If a vector field v admits a vector potential A, then from the equality
(divergence of the curl is zero) one obtains
which implies that v must be a solenoidal vector field.
be a solenoidal vector field which is twice continuously differentiable. Assume that v(x) decreases sufficiently fast as ||x||→∞. Define
Then, A is a vector potential for v, that is,
A generalization of this theorem is the Helmholtz decomposition which states that any vector field can be decomposed as a sum of a solenoidal vector field and an irrotational vector field.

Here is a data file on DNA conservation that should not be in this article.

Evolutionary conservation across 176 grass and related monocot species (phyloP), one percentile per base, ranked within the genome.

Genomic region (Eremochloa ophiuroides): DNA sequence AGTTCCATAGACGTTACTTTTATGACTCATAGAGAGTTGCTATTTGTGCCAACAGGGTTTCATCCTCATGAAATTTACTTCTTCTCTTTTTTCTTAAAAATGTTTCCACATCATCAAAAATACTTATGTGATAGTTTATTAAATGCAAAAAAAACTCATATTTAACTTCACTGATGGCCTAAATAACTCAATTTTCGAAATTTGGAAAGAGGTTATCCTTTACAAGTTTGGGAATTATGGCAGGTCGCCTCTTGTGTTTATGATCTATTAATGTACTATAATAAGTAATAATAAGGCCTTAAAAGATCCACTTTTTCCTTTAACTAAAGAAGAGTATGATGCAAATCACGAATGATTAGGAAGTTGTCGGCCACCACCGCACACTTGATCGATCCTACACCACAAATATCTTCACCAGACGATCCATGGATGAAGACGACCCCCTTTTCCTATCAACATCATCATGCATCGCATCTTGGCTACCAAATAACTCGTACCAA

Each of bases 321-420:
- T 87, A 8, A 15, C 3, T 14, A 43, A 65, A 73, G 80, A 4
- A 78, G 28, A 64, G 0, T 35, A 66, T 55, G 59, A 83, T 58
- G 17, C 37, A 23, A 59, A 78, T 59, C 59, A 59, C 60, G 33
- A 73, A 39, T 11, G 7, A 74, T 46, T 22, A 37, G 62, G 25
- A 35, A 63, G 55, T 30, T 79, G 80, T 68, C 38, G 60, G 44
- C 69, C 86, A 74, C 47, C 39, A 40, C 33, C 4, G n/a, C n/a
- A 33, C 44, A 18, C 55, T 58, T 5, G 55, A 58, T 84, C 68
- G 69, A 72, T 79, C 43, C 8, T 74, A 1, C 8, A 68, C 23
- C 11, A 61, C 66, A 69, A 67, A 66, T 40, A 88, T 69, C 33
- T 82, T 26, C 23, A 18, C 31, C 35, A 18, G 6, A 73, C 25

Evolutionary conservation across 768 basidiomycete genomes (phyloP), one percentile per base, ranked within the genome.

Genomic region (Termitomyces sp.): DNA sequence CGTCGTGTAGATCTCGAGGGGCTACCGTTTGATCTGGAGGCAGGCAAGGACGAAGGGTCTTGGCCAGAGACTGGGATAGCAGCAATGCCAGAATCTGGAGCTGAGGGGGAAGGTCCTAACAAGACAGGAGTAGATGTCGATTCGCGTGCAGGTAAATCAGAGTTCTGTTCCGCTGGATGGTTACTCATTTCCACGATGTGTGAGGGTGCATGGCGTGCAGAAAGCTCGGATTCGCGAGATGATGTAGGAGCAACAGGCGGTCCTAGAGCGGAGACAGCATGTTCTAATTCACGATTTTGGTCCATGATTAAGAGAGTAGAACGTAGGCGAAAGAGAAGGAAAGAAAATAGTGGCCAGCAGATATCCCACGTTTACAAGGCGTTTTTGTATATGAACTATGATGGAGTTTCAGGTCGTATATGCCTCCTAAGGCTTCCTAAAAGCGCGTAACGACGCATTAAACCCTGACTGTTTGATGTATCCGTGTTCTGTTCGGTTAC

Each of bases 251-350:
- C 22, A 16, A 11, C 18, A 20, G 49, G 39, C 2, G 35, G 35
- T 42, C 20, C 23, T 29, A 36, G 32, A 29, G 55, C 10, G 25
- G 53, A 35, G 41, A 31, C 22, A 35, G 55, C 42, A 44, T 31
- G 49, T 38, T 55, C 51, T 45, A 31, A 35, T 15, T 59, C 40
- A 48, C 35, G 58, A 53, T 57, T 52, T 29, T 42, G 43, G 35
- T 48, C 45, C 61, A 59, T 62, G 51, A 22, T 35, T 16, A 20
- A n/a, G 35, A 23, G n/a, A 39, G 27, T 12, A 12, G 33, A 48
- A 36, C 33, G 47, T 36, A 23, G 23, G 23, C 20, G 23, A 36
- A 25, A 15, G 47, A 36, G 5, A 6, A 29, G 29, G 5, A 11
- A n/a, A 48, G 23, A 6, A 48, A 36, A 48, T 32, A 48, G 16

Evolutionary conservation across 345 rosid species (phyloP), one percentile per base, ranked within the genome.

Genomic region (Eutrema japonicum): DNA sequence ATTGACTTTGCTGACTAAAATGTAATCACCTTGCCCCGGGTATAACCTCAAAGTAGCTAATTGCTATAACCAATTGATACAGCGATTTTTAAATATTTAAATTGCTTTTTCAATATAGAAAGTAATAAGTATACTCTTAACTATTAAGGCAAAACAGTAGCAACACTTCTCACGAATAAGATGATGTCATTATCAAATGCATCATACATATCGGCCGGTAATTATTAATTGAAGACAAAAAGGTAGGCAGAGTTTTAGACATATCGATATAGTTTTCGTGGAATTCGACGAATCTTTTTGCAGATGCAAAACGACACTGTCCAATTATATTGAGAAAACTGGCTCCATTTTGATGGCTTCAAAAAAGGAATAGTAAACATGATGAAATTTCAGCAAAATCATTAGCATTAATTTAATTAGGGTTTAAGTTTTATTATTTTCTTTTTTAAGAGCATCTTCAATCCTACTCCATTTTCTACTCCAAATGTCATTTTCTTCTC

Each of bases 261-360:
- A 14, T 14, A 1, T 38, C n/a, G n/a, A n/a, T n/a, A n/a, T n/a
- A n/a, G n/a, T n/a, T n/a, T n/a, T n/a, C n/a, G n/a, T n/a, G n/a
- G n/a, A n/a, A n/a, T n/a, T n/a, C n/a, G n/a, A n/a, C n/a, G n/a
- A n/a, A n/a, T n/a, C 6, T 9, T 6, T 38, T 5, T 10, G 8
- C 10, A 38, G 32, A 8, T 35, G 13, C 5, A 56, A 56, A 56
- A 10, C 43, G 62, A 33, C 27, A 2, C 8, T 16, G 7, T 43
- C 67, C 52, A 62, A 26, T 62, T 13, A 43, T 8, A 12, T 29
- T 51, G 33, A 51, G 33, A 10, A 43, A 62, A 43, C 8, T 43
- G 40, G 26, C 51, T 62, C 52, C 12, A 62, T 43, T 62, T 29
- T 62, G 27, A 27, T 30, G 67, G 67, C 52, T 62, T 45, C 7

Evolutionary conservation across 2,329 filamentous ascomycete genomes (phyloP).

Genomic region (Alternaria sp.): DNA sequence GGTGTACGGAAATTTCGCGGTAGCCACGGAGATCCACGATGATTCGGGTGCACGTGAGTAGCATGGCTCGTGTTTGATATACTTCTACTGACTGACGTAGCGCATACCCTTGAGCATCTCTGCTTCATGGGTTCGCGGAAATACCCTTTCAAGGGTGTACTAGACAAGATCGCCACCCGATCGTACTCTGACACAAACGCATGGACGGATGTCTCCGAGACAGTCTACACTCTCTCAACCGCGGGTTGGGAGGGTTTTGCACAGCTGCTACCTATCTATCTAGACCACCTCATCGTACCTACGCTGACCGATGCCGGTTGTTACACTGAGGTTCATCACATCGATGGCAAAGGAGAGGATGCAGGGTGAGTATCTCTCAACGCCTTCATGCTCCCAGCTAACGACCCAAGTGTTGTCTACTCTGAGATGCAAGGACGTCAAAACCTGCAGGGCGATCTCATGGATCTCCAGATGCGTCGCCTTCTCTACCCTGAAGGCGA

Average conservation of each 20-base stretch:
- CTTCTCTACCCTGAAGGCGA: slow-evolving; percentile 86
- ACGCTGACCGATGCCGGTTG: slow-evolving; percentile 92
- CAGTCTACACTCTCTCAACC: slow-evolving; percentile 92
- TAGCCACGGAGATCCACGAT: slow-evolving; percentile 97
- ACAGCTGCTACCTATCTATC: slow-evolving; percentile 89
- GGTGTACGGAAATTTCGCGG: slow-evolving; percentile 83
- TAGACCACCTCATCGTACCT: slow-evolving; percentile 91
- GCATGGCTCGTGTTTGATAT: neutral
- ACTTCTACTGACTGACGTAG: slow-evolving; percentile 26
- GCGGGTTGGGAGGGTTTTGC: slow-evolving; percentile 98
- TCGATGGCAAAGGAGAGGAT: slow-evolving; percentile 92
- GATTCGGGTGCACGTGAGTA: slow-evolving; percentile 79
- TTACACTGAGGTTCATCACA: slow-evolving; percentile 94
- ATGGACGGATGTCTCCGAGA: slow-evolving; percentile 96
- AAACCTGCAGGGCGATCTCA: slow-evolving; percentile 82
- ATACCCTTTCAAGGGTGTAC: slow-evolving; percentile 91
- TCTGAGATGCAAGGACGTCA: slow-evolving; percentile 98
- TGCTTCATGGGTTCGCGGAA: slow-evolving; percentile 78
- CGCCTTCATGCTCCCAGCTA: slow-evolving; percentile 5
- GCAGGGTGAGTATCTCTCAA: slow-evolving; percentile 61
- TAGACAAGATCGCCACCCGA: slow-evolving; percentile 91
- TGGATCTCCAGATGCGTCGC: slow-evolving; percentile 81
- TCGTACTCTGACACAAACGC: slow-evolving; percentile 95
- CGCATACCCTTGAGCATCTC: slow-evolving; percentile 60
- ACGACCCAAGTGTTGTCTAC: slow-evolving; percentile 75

The vector potential admitted by a solenoidal field is not unique. If A is a vector potential for v, then so is
where f is any continuously differentiable scalar function. This follows from the fact that the curl of the gradient is zero.
This nonuniqueness leads to a degree of freedom in the formulation of electrodynamics, or gauge freedom, and requires choosing a gauge.